Snack mainstays undergo change.
For example, the salt and fat content of many potato chip brands is not only changing but in some cases disappearing. Nevertheless, the products remain the favorite snacks of U.S. consumers, according to the Snack Food Association (SFA), with 30.6% of all pound volume. They are followed by tortilla chips (22.1%) and pretzels (11.8%).
The SFA reports that 1994 dollar sales (the last full year for which the association has figures) of potato chips totaled $4.67 billion and that pound volume for the year was 1.74 billion, increases of 2.5% and 2.4%, respectively. These strong results were posted despite the price cuts and deep discounts that prevailed in that segment as well as the category as a whole.
Although plain potato chips lead the segment, such flavors as Cajun, dill and cheese are helping drive the business, despite the fact that such old flavors as barbecue and sour cream and onion have recently been less attractive to many consumers. For example, Wise Foods added a pair of flavors (buffalo wing and barbecue wing) to its potato chip line last summer. The move followed the company's launch of spicy Crazy Calypso chips a year ago.
Just as the segment is marked by a wide variety of flavors, it has a range of what an SFA spokesman calls potato chip types. Regular products lead the market in pound volume, with 47.4% (despite a 4.2% slide). Sales of ridged potato chips rose 10.4% for a 37.2% share. Kettle-style products, which generated strong growth in the latter half of the 1980s, now constitute just 4% of the market, according to the SFA.
Top potato chip brands include Lay's and Ruffles, both of which are made by Frito-Lay Inc; Pringles, manufactured by Procter & Gamble Co.; and Eagle Snacks, made by the company of the same name. A Frito-Lay spokesman claims that the Lay's brand registered about $1.5 billion in sales in 1994 to lead the segment.
"Consumers are looking for great-tasting, low-fat snack alternatives, and baked Lay's and baked Tostitos fit the bill perfectly," notes Frito-Lay vice president of advertising and public affairs Tod MacKenzie.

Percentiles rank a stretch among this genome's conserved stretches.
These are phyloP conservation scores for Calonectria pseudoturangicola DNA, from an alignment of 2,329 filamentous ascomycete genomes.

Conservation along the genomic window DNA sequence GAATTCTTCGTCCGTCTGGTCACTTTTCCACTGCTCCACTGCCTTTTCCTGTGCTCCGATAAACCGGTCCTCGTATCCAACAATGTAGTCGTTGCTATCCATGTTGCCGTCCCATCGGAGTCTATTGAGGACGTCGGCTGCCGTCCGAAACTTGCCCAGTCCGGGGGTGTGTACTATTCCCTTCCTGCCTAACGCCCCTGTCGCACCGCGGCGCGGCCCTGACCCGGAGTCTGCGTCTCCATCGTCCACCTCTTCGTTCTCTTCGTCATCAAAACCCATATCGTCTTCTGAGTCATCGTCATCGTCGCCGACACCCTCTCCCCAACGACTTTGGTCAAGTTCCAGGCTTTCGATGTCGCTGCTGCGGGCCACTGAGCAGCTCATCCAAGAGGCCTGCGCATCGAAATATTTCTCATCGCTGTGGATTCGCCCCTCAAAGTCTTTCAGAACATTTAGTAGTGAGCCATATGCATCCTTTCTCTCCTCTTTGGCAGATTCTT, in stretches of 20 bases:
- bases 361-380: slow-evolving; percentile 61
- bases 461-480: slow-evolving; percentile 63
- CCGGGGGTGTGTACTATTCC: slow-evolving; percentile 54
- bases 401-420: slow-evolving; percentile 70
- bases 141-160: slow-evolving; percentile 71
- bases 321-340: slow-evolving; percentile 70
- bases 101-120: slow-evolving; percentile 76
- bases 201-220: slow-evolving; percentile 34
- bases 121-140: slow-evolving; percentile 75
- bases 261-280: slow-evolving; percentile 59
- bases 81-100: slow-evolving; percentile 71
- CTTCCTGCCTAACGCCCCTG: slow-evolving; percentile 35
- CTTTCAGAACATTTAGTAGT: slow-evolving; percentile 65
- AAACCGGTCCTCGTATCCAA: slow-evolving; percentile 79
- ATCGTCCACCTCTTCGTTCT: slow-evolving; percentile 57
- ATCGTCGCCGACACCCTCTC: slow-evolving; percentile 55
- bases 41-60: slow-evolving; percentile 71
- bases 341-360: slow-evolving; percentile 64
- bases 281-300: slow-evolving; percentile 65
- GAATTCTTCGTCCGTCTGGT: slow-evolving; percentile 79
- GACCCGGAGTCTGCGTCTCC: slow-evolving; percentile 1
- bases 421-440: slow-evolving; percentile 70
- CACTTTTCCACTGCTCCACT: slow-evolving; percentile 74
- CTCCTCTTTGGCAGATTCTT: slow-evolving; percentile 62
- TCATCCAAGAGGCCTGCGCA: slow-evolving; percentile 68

Baked Lay's, which were unveiled late last fall, have 1.5 grams of fat per 1-ounce serving (around 11 chips). The new product, which comes in original and barbecue flavors, was the first item in the line to sport a new look that's highlighted by a bold red-and-yellow color scheme and an icon that the company calls "Banner Sun."
"This launch is directly linked to our commitment to accelerate Frito-Lay's low- and no-fat snack business to $2 billion over the next three years," says senior vice president of marketing Brock Leach.
The Frito-Lay spokesman adds that the company's low- and no-fat snacks generated about $600 million in sales last year, an increase of over 10% compared with results in 1994. He notes that the company believes that the low- and no-fat segment will represent a third of its business within two years.
One trend in the snack food industry, particularly in the potato and tortilla chip segments, is the introduction of spicy ingredients. For example, Eagle Snacks Inc. has had success with Spice Fiesta Thins, potato chips with such ingredients as cheese, garlic, green pepper, onion and tomato. And Snyder of Berlin has buffalo wing-flavored potato chips.